In short: academics don’t care.
Why should they?
Incentives are powerful and for academics, speed is not incentivised.
I worked on an academic paper for 18 months with my co-author, then we submitted it to a journal and it took three months to get a reply, then we took one month to make some fixes, then it was published two months later. Two years in total!
How can academic publishing possibly be so slow? And how can it afford to be slow in fields like the one I’m interested in – media/tech – which changes three times a day and shifts substantially several times a year?
I wanted to know, so I asked.
Five media academics gave me the same answer (‘That’s just the way it is’), but the sixth told me something different:
Academics don’t care about publishing fast. We aren’t trying to get products to market, unlike you guys in industry. We’re working to a different timescale – identifying long-term changes is the aim, and getting published is the key to success. Yes, academic publishing is slow. But so what? Academics don’t need to be first, so we don’t need to be fast. So in a sense we just don’t care.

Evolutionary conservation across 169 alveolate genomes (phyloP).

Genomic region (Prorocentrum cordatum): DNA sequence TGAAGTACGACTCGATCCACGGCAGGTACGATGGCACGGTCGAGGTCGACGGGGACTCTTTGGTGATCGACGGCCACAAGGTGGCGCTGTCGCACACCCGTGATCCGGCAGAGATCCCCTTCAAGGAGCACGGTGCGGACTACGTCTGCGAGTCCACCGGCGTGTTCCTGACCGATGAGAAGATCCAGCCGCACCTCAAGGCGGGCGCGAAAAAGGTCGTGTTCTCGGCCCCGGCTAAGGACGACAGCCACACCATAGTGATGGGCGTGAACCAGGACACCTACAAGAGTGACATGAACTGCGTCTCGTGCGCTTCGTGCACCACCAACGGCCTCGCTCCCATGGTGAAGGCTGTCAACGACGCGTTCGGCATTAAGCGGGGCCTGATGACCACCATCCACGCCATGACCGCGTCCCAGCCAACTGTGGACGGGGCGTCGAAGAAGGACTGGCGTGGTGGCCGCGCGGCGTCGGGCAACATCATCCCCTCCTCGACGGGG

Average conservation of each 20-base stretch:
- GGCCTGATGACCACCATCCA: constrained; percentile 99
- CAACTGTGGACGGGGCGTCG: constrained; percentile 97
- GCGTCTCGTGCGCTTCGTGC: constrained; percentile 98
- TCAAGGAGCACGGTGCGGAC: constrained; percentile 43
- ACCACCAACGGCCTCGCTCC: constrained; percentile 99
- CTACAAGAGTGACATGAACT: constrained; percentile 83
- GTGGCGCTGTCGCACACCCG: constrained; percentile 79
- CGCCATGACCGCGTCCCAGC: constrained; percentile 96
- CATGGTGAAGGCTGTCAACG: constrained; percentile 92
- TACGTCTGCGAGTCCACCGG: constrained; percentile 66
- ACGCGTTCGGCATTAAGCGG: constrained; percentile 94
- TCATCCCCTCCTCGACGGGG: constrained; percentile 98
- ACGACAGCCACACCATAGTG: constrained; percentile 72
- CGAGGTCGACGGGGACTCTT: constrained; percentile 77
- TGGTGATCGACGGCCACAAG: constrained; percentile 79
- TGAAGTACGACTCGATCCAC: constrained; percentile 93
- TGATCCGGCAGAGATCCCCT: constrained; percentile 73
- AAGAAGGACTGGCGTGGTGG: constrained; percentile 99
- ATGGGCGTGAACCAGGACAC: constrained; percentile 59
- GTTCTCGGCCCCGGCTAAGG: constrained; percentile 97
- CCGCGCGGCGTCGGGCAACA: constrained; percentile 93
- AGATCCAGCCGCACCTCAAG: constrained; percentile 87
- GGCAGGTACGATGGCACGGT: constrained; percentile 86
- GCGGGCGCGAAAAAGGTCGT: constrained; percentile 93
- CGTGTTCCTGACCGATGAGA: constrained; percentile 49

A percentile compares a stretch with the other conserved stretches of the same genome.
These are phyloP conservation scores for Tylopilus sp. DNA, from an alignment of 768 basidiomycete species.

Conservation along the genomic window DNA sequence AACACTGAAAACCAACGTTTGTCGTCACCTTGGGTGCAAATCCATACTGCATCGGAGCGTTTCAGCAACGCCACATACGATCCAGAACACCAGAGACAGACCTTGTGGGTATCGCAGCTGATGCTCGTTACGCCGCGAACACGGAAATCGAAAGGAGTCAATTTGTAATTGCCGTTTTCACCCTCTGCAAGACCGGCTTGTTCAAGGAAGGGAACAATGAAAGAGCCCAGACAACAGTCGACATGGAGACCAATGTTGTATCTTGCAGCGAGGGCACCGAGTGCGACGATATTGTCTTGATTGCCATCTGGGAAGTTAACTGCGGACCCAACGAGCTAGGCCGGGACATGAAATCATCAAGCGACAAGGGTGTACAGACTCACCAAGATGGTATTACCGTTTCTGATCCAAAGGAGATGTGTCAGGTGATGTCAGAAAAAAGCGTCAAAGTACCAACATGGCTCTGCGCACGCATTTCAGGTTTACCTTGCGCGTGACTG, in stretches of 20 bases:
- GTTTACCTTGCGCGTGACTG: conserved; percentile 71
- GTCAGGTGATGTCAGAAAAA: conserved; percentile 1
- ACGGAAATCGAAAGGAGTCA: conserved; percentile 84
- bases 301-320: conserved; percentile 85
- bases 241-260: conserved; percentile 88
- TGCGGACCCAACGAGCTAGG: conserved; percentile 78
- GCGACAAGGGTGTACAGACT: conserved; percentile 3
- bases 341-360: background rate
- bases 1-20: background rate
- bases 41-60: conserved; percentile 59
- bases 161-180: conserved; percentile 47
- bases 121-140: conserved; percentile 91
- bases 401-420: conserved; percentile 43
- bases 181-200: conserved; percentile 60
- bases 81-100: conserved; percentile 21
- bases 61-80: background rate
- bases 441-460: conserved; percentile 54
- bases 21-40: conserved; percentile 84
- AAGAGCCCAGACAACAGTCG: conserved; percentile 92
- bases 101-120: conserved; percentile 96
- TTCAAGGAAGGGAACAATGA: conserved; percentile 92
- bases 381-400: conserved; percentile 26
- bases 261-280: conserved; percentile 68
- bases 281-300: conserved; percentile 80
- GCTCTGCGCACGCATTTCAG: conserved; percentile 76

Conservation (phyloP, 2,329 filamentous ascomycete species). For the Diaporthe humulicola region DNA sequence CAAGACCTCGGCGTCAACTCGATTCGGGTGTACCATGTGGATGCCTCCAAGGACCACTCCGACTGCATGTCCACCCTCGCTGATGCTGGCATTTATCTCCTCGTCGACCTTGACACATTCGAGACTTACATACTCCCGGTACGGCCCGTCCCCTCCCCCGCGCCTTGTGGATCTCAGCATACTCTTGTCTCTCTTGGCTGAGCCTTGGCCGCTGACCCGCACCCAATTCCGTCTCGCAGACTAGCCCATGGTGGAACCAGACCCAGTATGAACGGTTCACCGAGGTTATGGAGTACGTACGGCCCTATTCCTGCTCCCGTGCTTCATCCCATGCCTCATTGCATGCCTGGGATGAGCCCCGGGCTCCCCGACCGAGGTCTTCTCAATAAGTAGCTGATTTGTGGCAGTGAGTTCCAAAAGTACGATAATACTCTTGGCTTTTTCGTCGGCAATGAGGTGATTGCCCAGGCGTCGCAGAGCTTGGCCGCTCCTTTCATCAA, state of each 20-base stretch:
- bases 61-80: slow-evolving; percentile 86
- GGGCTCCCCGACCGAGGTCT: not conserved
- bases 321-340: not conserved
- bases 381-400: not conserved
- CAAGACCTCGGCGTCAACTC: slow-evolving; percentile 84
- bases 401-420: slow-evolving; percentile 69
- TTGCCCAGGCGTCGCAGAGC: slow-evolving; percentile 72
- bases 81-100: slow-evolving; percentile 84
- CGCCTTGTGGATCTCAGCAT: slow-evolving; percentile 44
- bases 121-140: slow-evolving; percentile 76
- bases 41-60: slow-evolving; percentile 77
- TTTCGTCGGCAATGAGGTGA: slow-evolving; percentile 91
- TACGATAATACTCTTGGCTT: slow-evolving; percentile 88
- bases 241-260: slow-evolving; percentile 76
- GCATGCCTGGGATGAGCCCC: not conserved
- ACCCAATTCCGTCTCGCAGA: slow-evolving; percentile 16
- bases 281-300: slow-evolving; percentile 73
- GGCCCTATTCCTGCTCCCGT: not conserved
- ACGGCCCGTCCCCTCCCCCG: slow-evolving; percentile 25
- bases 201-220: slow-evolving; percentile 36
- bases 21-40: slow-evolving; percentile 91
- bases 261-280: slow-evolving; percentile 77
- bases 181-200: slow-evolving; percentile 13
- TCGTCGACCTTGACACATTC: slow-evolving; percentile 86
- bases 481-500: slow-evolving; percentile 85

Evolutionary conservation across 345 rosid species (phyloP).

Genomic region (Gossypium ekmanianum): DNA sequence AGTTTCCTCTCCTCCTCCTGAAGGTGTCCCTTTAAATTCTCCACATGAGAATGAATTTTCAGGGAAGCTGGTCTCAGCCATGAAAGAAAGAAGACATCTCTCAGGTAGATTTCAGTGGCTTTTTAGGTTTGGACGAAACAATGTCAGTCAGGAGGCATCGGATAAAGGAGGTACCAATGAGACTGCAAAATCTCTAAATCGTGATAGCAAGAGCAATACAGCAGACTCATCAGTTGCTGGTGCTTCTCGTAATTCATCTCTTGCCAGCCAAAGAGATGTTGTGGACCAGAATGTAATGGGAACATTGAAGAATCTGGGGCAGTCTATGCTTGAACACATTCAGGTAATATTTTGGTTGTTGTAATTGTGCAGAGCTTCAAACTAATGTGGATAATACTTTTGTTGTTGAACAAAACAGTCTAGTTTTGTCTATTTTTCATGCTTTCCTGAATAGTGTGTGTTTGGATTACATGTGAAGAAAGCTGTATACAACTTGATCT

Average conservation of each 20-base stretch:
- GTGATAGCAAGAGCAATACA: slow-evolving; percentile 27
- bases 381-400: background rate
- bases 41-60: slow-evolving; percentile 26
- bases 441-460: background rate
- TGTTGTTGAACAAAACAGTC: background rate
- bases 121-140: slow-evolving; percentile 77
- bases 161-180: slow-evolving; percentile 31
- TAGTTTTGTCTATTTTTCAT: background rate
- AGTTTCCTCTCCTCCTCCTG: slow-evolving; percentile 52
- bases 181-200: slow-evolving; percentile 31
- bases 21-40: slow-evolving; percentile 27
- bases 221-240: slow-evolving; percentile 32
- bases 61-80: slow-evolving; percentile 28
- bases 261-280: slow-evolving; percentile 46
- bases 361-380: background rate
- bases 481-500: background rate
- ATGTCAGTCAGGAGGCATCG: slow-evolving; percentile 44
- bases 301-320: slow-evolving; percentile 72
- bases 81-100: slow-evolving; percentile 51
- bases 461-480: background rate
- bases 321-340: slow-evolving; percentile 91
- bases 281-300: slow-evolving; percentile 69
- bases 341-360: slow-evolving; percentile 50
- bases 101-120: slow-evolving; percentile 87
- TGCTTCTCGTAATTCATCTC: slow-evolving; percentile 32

So long as the academic reward system is tied to publishing through traditional channels, there’s little incentive for academics to change. Mystery solved. But a deeper problem remains.
In media/tech, the field in which I work and in which I was researching, academia has almost no voice.
Academics typically have access to less information, less context and less expertise than the practitioners about whom they write. And the world turns fast, so much of what they do produce is either hard to apply or out of date.
This is a terrible shame. Some of the brilliant academics I have worked with wield powerful models and frameworks, can draw connections across multiple disciplines, and can identify and explore patterns hidden to the fast-paced industrial worker bees.
So the near-absence of academic work in much of the media/tech industry is a great loss.
The challenge is not just one of speed. Relationships, distribution, access to information, and many other obstacles remain. But the result is a painful distance between academia and industry.
John Sutherland wrote a great editorial on this in The Computer Games Journal. The title sums it up:
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